Bill Clinton, who normalized diplomatic relations with Vietnam and ended the animosity between the two countries in 1995, was and still is considered a hero among the Vietnamese population. That’s why when Secretary of State, Hillary Clinton visited Vietnam in late July to talk trade and human rights, she was showered with wedding gifts for her daughter Chelsea.

Most notable is an image made of semi precious stones that depicted Hilary and her daughter in conical hats, the likeness was taken from an original photograph when they visited with President Clinton in Vietnam in 2000.

“Very nice,” She said upon presentation of the gift. Yet the image of the Clintons in conical hat has another meaning as Chelsea weds her betrothed, Marc Mezvinsky. It seems she’s marrying into a family in which there are three Vietnamese brothers. In fact, Marc Mezvinsky has 10 siblings, and most are adopted

Asians are very much part of the American political families these days, though they always seem to be on the periphery, not the center of power. Al Gore’s daughter, Sarah, is married to a  Chinese American businessman name Bill Lee, for instance, and John McCain has an adopted daughter from Bangladesh.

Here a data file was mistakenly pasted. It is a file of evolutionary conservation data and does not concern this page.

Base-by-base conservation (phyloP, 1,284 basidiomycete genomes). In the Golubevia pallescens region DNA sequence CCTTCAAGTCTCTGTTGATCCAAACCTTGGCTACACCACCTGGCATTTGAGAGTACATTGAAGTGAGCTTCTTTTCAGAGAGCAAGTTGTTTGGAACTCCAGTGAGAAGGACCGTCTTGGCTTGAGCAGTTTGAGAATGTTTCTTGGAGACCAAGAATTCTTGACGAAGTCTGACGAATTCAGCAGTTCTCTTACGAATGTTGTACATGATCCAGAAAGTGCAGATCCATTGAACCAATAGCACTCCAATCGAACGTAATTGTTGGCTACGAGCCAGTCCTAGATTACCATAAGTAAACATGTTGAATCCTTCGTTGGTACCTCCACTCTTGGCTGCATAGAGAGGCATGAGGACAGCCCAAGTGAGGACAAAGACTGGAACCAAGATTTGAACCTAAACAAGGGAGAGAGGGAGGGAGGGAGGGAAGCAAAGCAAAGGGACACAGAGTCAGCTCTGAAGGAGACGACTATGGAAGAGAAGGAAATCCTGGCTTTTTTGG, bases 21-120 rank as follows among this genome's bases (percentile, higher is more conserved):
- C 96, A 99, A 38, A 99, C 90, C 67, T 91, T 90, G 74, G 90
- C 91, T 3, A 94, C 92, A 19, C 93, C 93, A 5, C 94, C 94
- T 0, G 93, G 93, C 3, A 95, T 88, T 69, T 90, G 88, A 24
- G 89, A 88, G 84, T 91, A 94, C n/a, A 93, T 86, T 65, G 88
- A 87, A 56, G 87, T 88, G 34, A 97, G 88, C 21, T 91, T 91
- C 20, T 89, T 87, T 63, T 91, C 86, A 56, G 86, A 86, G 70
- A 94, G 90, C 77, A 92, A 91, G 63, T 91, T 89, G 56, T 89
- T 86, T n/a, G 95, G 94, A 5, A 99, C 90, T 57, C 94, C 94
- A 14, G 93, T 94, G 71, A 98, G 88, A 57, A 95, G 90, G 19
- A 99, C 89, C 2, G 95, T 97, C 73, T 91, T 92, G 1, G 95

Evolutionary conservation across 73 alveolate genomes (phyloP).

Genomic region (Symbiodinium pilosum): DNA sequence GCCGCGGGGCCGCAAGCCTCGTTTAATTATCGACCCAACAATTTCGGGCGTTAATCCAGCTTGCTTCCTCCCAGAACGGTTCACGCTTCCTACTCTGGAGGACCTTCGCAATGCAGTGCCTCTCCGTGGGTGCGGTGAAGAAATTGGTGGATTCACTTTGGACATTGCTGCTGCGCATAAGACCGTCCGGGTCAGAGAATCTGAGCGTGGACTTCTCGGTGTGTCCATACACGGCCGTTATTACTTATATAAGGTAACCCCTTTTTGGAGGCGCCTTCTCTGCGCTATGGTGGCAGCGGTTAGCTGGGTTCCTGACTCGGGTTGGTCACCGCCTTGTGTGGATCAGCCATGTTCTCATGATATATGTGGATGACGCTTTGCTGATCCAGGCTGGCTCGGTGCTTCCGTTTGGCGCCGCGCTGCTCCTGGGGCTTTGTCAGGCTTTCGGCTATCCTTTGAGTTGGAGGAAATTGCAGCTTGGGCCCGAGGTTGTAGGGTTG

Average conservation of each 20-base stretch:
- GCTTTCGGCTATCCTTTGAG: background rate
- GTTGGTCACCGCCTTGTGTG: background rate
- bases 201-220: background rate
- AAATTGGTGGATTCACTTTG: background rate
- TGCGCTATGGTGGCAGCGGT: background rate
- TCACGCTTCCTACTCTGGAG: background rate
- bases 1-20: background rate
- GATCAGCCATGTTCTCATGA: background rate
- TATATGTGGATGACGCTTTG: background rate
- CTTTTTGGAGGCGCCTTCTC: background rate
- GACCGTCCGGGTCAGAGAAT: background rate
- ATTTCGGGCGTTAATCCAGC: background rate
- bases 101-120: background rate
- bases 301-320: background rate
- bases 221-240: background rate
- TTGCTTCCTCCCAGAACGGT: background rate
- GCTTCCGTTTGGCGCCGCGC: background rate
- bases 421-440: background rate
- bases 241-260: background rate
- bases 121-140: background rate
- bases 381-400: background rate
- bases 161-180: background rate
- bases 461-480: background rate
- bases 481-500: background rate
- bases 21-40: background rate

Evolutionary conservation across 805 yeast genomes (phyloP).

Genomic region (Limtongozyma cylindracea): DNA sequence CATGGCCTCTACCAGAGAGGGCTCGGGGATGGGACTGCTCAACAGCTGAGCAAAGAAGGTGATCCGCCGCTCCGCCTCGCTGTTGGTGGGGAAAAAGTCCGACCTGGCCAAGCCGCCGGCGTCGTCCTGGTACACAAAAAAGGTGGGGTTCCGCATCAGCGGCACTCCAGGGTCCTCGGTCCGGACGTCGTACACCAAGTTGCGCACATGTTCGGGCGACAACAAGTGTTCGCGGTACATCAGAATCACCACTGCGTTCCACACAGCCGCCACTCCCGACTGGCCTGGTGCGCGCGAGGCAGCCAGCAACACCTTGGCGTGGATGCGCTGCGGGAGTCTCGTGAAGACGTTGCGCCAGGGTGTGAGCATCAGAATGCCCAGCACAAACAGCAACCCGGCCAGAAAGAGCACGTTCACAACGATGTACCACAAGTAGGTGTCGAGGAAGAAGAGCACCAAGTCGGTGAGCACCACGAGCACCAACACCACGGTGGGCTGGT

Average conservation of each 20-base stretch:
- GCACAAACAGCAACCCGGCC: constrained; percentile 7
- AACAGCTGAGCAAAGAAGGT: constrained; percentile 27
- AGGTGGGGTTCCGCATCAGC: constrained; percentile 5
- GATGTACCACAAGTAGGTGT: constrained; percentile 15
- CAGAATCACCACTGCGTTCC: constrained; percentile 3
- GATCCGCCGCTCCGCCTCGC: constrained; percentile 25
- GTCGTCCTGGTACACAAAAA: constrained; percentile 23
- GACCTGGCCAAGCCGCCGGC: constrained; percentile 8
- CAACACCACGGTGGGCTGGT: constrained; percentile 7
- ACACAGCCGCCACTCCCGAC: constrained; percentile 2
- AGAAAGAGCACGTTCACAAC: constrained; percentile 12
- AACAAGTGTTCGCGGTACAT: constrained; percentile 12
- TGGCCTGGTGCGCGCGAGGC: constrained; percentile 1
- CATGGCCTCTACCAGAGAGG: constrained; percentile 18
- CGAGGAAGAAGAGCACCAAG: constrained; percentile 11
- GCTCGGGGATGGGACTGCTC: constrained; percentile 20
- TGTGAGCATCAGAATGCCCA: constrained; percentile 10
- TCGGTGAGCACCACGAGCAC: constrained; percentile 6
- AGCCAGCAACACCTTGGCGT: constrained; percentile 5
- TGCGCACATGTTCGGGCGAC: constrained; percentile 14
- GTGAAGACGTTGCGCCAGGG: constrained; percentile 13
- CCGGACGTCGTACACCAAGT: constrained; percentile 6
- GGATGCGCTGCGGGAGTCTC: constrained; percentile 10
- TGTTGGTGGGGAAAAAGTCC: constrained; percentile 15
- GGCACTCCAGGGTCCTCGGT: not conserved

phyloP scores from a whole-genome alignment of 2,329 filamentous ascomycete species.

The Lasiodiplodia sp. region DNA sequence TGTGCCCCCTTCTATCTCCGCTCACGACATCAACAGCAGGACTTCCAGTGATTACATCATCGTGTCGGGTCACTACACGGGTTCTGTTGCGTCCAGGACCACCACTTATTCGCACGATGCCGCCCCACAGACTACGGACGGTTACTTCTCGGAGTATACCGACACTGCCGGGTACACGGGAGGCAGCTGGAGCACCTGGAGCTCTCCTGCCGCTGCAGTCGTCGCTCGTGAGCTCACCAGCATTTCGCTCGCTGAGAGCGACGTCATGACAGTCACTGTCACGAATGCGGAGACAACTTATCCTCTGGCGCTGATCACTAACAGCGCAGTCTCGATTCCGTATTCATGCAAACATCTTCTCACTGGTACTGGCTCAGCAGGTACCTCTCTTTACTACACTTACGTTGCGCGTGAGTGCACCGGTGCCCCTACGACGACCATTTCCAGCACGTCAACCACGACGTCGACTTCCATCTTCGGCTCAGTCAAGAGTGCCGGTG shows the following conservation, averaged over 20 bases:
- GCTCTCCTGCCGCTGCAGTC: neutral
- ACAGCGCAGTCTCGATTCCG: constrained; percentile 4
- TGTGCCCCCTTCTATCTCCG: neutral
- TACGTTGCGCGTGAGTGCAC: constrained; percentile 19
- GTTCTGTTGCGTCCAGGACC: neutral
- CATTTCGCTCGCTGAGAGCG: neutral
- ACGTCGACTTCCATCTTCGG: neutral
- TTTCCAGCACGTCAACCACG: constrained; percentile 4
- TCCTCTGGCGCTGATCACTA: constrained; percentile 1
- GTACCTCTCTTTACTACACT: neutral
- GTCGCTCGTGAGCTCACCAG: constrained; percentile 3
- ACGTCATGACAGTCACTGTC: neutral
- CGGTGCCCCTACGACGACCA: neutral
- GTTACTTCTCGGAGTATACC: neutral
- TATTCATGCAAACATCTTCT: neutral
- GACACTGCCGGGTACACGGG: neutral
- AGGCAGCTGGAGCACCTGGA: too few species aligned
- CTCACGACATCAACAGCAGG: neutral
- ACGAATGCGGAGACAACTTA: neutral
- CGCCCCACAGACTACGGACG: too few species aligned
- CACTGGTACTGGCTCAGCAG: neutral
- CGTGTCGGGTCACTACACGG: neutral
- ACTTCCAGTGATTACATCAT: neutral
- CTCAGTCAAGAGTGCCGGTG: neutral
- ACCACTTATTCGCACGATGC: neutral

Senator James Webb, D. Viriginia, is also married to a Vietnamese-American, and they have a daughter. 

One of the more interesting thing to watch during president Obama’s inauguration is his half sister, herself part Indonesian, and her Chinese descent husband, Konrad Ng. Many tv viewers were wondering, "who is that Asian man?"

(And let's not talk about Hollywood, where the number of Vietnamese children of the famous are growing - from Julie Andrew's to Angelina Jolie's. )

Whether or not these Asian relatives of the rich and political ever emerge from simply playing supporting characters in the American political theatre to playing central characters remains to be seen. But it is interesting to think at least for Vietnam, America is no longer a far away country. Her children now are part of the American landscape, and a few can even call some of the most powerful people Daddy, Mommy, Uncle and Aunt. 

Andrew Lam is the author of Perfume Dreams: Reflections on the Vietnamese Diaspora, and East Eats West: Writing in Two Hemispheres.